EXPLOITATION TO CONSERVATION
you walk through the forest today you will encounter a very different
atmosphere to the hustle and bustle of industrial and agricultural
activity which characterised the past...
LAIRDS OF GRANT (17th to 19th century ) became the Earls of Seafield
and placed great demands on the forest of Abernethy. There were many
and varied attempts to exploit the woods, in response to the needs of
war and building settlements. This provided supplementary work for
local people and, next to agriculture, was the most important industry
RIVER NETHY AND RIVER SPEY played a fundamental role in transporting
timber to the markets. The loggers dammed a network of hill lochs and
burns feeding into the river Nethy which, on their release, sent large
quantities of water to float timber down to saw mills in lower Nethy.
Here the timber was either sawn for local use or assembled into rafts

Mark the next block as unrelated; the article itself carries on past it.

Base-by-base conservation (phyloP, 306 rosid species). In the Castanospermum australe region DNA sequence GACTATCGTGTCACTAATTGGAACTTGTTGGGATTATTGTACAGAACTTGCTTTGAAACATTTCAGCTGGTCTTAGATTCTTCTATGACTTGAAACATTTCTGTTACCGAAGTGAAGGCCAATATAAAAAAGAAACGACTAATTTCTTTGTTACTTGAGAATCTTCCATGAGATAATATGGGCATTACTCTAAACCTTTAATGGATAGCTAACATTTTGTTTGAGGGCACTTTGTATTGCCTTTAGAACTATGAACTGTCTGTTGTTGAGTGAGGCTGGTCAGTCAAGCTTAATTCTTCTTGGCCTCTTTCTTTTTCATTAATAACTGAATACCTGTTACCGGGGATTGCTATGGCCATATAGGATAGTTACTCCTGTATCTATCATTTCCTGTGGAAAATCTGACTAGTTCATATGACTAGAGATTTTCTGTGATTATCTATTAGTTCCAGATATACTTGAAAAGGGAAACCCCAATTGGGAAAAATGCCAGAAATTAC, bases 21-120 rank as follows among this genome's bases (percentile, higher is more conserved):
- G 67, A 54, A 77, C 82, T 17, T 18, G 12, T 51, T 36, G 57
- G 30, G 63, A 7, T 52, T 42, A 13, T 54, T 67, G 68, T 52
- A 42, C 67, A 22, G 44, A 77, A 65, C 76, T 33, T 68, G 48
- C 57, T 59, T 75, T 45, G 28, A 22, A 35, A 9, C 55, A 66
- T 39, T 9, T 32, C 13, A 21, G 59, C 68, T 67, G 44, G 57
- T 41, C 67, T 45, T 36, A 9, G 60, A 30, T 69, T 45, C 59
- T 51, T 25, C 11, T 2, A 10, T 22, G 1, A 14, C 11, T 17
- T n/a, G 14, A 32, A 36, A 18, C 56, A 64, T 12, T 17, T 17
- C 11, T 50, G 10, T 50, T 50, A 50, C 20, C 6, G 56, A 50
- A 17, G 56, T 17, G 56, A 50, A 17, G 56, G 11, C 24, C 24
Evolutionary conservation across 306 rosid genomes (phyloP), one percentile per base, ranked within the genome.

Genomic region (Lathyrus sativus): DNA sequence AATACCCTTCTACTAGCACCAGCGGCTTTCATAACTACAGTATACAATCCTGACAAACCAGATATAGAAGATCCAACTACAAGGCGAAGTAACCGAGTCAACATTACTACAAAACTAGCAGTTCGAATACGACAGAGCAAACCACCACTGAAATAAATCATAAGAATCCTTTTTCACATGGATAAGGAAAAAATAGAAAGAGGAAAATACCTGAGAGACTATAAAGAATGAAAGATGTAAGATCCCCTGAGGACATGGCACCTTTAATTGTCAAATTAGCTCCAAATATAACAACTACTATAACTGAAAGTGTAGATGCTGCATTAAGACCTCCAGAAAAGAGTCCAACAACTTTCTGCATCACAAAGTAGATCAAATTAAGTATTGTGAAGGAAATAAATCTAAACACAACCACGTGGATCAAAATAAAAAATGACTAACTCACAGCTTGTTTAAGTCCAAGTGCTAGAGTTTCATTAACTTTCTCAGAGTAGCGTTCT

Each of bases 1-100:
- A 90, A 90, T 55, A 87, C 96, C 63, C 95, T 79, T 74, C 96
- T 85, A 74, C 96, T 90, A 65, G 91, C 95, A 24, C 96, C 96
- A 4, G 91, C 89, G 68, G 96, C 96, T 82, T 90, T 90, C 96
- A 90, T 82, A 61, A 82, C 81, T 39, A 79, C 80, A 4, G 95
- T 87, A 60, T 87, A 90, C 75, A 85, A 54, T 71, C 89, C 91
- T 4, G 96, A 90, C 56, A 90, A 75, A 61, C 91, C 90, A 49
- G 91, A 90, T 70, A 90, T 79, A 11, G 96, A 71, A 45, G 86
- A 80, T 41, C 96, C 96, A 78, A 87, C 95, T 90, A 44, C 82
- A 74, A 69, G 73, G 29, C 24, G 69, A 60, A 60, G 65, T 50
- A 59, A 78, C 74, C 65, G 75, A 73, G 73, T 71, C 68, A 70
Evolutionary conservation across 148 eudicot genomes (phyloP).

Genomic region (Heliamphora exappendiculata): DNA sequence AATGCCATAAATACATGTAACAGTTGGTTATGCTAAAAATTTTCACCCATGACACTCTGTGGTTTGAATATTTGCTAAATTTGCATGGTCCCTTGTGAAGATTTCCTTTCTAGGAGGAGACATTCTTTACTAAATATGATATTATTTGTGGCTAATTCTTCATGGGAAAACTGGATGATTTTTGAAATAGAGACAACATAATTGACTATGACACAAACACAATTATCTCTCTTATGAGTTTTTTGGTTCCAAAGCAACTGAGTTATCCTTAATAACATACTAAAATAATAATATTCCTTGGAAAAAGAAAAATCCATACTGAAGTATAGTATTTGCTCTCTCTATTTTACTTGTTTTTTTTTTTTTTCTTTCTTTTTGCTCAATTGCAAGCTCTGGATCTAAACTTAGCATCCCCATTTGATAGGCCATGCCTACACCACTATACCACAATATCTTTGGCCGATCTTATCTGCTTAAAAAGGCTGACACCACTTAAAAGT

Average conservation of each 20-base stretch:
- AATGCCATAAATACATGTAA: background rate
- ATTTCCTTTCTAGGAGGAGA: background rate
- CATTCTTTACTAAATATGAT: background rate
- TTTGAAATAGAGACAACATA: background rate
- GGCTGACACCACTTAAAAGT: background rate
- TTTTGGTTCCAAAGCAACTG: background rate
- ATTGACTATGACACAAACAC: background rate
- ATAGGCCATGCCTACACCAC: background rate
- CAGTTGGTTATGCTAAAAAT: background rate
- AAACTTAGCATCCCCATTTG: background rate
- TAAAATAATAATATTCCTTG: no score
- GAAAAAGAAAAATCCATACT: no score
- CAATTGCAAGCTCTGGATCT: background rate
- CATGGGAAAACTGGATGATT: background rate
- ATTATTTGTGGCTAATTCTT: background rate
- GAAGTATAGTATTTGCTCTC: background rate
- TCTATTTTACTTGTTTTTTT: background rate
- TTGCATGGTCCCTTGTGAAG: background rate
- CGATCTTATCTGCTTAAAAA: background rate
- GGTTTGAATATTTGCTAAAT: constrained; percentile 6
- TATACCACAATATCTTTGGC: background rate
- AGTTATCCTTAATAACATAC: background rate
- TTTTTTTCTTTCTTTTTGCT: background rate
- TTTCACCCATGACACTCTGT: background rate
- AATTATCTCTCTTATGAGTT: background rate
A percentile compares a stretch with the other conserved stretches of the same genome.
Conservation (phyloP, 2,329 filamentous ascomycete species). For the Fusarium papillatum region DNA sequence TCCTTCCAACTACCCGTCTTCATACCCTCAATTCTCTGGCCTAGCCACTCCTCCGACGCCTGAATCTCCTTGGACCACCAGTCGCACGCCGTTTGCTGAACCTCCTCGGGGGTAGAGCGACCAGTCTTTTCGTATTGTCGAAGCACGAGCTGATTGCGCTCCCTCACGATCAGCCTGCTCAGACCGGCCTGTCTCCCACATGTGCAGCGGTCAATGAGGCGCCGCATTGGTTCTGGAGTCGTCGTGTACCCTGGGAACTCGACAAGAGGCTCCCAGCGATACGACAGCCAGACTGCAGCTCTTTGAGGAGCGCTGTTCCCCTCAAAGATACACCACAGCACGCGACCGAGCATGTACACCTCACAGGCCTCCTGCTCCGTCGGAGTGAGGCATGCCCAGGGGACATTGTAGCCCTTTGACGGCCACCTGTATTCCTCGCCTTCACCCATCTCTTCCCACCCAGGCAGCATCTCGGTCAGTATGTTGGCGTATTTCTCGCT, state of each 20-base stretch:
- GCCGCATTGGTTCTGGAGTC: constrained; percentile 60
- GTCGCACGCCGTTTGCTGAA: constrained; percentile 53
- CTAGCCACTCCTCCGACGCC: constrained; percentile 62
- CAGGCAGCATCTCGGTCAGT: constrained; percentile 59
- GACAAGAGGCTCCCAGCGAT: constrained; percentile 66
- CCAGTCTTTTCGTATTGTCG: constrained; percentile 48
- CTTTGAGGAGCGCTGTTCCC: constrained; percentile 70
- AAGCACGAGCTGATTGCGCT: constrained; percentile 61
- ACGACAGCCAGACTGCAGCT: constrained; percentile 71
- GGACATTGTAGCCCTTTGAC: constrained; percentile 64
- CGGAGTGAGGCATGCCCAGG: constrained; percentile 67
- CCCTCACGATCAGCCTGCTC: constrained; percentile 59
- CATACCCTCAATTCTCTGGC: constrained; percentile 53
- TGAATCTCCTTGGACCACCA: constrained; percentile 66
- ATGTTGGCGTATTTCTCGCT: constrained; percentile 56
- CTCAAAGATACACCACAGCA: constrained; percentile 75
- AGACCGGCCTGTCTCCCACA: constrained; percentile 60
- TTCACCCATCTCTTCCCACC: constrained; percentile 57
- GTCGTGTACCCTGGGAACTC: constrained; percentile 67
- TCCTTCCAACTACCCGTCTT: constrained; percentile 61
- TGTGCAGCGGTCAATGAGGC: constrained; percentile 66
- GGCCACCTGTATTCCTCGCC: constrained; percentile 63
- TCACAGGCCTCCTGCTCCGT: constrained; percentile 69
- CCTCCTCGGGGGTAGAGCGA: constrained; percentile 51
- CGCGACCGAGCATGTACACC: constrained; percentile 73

for floating the 40 miles down the river Spey to the sea...
MASTS, RAILWAY SLEEPERS, PITPROPS, WATERPIPES AND CHARCOAL FOR IRON
SMELTERS were some of the many uses for Abernethy Pine. The arrival of
the steam railway to Nethy Bridge in 1863 initiated the demise of
timber floating as it provided a more efficient way of transporting
timber to the markets...
THE EXPLORE ABERNETHY
keeps artefacts, records, maps and a library relating to the history of
People have lived in this area, depending on the forest, for centuries.
for more information on the castle. See it on our Castle Roy Loop walk.
Search the village archive at http://www.nethybridge.com/html/history/index.php.
Please contact us if you have any enquiries or historical information :